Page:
Catholic Transcript Magazine of the Roman Catholic Archdiocese of Hartford Connecticut

Saturday, June 23, 2018

"If nominated, I will not accept; if elected, I will not serve." Gen. William Tecumseh Sherman

"I’ll call you when these are ready," the clerk tells me, tying the shirts together. "What’s your cell phone number?"

"I don’t have one," I reply.

The clerk stares at me in disbelief. "How can you live without a cell phone?" "I like it this way," I reply. "I don’t want an electronic leash."

"But what if I need to reach you?" the woman presses.

"We’re talking about dry cleaning," I say, my patience ebbing. "What kind of emergency are you expecting?"

Cell phones. They used to be a luxury for the rich. Now they’re considered essential for anyone with a pulse.

I have no moral objection to cell phones. I simply do not view them as urgently required for intelligent life on the planet. Evidently I define "necessity" differently from most.

I work at home. My college kids live on a small campus. My high school kids are nearby and have predictable schedules. Would a cell phone occasionally make life easier? Sure. But do I place it in the same category as food, shelter, and coffee? I do not. As a consequence, we have not provided cell phones for our adorable offspring.

By the cries of pain in the Cram household, you’d think that I refused to give my children Easter candy.

Perhaps the most frustrating aspect of this issue is that nearly all adults side with the children, especially after the kids begin to drive. "You’ll change your mind when your daughter gets her license," friends warn. "I mean, what if she has an accident? What if she gets lost?"

My answer is annoyingly simple. Automobiles became commonplace in the 1920s. Cell phones became popular in the 1990s. This means that people drove cars for 70 years without cell phones, in luxurious quiet. As far as I know, the system worked reasonably well most of the time.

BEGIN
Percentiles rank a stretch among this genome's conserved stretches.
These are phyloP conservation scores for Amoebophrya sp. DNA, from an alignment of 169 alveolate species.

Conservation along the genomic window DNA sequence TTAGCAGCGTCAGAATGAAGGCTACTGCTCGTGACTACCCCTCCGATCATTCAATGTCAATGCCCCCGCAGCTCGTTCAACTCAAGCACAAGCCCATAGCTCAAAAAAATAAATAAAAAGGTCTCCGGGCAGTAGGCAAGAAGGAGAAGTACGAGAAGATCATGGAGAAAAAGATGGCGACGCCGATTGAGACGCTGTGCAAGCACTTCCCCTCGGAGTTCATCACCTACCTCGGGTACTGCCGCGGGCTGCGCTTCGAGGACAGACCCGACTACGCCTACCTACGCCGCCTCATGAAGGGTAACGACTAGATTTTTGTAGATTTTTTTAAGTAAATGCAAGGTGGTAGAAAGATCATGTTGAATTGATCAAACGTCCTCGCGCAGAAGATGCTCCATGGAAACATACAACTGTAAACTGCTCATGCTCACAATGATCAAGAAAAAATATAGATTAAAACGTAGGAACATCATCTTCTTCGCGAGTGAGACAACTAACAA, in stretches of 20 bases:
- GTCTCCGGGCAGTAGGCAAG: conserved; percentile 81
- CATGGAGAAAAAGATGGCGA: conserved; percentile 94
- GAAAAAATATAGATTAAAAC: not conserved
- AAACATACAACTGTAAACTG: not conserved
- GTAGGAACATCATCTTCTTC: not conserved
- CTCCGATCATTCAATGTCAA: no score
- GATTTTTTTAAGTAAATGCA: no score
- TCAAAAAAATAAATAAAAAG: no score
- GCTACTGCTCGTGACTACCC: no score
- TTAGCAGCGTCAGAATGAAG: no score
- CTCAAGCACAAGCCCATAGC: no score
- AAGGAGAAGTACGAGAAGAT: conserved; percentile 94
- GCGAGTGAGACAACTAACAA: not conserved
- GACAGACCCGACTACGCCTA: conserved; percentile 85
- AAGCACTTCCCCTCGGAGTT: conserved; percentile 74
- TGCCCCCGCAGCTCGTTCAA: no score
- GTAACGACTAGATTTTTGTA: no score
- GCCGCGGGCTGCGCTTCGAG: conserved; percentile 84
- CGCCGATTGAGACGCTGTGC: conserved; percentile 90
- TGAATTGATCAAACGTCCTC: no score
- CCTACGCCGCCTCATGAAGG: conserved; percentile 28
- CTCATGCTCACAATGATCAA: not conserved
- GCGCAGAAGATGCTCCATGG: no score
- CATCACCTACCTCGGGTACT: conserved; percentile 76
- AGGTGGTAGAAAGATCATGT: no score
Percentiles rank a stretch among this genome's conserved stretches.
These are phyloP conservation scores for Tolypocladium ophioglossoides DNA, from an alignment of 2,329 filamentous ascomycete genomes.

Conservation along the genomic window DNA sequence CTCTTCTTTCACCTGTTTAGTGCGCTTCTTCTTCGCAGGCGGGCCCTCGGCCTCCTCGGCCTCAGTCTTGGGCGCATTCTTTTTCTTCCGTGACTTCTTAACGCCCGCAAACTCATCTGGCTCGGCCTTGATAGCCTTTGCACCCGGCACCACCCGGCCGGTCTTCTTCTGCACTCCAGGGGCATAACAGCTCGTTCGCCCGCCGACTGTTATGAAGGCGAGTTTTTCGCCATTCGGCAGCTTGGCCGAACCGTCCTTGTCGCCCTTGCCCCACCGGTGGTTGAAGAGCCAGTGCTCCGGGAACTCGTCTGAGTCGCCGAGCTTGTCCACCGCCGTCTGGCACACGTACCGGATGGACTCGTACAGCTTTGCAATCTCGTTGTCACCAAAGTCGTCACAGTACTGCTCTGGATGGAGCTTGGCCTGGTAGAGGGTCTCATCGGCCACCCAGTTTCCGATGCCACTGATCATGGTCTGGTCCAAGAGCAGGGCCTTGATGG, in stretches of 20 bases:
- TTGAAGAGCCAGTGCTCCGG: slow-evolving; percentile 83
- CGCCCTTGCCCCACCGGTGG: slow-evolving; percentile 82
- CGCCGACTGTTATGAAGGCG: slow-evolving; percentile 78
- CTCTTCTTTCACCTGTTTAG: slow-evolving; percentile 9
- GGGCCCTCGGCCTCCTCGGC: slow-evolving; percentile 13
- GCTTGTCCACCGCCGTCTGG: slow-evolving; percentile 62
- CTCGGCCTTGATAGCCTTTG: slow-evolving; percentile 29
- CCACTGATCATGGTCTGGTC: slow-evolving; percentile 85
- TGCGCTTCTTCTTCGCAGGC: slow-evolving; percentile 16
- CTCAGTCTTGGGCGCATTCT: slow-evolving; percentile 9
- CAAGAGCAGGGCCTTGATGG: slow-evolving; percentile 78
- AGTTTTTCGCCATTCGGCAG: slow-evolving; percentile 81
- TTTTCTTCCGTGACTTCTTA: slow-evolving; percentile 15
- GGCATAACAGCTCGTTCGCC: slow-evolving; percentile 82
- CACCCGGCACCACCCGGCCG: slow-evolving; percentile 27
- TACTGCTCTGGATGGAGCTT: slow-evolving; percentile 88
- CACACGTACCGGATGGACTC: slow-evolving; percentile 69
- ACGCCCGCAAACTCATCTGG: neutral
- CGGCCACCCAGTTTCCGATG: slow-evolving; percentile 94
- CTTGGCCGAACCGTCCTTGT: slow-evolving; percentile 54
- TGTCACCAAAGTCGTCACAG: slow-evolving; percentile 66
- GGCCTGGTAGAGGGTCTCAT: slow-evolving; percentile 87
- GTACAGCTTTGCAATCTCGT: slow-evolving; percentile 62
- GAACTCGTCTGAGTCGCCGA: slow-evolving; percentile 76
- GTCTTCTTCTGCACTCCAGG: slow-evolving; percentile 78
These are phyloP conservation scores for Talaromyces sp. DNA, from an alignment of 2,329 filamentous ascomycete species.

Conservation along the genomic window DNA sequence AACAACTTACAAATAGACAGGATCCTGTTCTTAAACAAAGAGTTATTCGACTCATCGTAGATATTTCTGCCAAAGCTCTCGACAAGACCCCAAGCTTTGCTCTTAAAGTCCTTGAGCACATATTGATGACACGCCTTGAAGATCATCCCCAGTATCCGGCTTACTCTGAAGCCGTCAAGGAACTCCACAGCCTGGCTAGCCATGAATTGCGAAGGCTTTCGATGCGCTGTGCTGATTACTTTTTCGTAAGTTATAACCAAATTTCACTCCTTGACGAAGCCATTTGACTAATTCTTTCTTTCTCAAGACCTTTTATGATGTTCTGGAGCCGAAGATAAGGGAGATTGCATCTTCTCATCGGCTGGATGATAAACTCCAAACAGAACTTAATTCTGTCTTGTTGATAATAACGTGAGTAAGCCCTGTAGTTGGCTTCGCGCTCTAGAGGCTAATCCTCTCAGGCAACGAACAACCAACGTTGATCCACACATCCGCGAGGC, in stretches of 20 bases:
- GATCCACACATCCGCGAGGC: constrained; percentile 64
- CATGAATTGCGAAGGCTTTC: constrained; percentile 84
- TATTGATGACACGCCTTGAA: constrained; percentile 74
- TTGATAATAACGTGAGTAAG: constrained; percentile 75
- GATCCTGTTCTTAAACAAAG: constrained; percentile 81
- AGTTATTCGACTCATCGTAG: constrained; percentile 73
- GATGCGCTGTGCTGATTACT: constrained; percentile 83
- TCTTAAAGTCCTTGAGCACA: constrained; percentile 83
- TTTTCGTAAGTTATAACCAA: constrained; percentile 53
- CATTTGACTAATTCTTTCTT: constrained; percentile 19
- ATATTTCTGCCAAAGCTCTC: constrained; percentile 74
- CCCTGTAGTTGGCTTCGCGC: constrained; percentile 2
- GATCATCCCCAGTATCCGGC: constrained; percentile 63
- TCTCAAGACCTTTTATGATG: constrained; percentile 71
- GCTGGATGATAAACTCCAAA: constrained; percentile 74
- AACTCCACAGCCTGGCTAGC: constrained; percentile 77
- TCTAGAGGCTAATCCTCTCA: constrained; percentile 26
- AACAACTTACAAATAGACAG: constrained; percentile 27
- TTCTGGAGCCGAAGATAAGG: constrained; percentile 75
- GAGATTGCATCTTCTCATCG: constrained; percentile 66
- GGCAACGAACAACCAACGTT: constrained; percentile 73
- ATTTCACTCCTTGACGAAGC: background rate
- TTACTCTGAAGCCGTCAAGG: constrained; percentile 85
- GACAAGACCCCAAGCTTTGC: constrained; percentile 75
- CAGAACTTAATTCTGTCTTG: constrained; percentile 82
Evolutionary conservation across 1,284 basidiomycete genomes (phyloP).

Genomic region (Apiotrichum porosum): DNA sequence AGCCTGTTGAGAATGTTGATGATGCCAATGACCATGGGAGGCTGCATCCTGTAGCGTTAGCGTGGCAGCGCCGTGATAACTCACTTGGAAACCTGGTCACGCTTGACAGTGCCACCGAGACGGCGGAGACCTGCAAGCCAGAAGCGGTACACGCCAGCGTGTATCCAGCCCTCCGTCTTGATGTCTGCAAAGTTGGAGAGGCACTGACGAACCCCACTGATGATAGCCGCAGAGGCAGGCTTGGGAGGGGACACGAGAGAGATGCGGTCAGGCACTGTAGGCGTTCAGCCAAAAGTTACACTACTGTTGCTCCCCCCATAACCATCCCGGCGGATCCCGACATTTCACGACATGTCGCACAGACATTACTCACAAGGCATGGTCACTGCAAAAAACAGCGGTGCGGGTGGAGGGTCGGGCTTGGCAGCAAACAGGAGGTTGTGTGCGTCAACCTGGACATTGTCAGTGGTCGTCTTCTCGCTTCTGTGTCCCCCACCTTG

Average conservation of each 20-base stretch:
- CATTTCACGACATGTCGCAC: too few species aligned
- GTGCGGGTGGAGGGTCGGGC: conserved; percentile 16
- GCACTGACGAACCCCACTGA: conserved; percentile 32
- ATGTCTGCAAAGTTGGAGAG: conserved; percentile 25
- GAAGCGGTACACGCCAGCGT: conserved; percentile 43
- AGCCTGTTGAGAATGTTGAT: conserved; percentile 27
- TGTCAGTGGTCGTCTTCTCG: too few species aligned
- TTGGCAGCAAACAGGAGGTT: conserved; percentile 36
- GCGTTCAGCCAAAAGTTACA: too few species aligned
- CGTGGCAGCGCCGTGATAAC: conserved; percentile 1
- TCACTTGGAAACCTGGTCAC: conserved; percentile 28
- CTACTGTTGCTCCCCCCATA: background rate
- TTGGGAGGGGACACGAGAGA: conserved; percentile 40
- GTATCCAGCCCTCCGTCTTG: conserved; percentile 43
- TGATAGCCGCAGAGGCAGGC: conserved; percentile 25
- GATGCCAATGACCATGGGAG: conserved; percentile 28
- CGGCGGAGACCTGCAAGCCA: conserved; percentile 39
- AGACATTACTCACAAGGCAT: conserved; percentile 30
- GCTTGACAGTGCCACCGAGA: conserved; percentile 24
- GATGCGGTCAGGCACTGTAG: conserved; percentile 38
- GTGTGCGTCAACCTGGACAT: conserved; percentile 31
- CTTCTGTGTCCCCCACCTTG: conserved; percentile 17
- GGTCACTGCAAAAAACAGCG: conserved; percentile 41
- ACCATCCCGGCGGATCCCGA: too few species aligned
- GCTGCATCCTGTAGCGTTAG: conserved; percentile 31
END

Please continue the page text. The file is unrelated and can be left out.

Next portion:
Our solution is to tell the kids that if anyone wants a cell phone, by all means, get one. And pay for it yourself.

Can you hear the grumbles?

Personally, I hope to go to my grave without a cell phone. I dislike the telephone. I don’t want to be found easily, and sometimes the only peace and quiet I get is in the car as I retrieve kids from sports practices. Why would I want to shatter that silence with a toy that I don’t like?

Recently, I had a bad day that served to reinforce my distaste for the telephone. It began with several phone calls from a youth group kid needing advice. Then a friend called, frustrated that her teen’s English teacher is assigning sexually explicit books to read – in a Catholic school.

A doctor called. A kid’s coworker called for a sub. My son phoned for information about holy day Masses. One wrong number. One call from hubby to ask about my life of leisure.

Have I mentioned that I hate the telephone?

After dinner, I slipped out of the house and headed to the church, where I reveled in front of the Blessed Sacrament. I love the dark and the quiet and the pleasure of Jesus’ company. I stayed for hours.

I arrived home late, after everyone was asleep. A note on the whiteboard alerted me to a package on the kitchen counter. The small box was labeled with my name and emblazoned with the brand, "Sprint." It was a gift from my family – my very own cell phone.

I said some bad words.

Have I mentioned that I hate the telephone?

I’ve had the phone for two months and have used it a total of six and a half minutes, none of which were particularly voluntary. I keep it in the glove compartment of the car, where it’s not likely to bother me. I’ve resisted learning the phone number since I don’t want anyone to call me. I certainly won’t be one of those people whose cell phone interrupts a concert or a wedding. Don’t get me started about the guy who actually took a call during a funeral, chatting away until the priest stared him down.

Feel free to write a letter to me, readers, in care of this newspaper, with stories of how much you love your cell phone. Tell me how your cell phone saved a drowning goldfish or rescued your child from a detention. I will read your letter in delightful quiet, which suits me just fine.

Regina Cram lives in Glastonbury and is a freelance writer.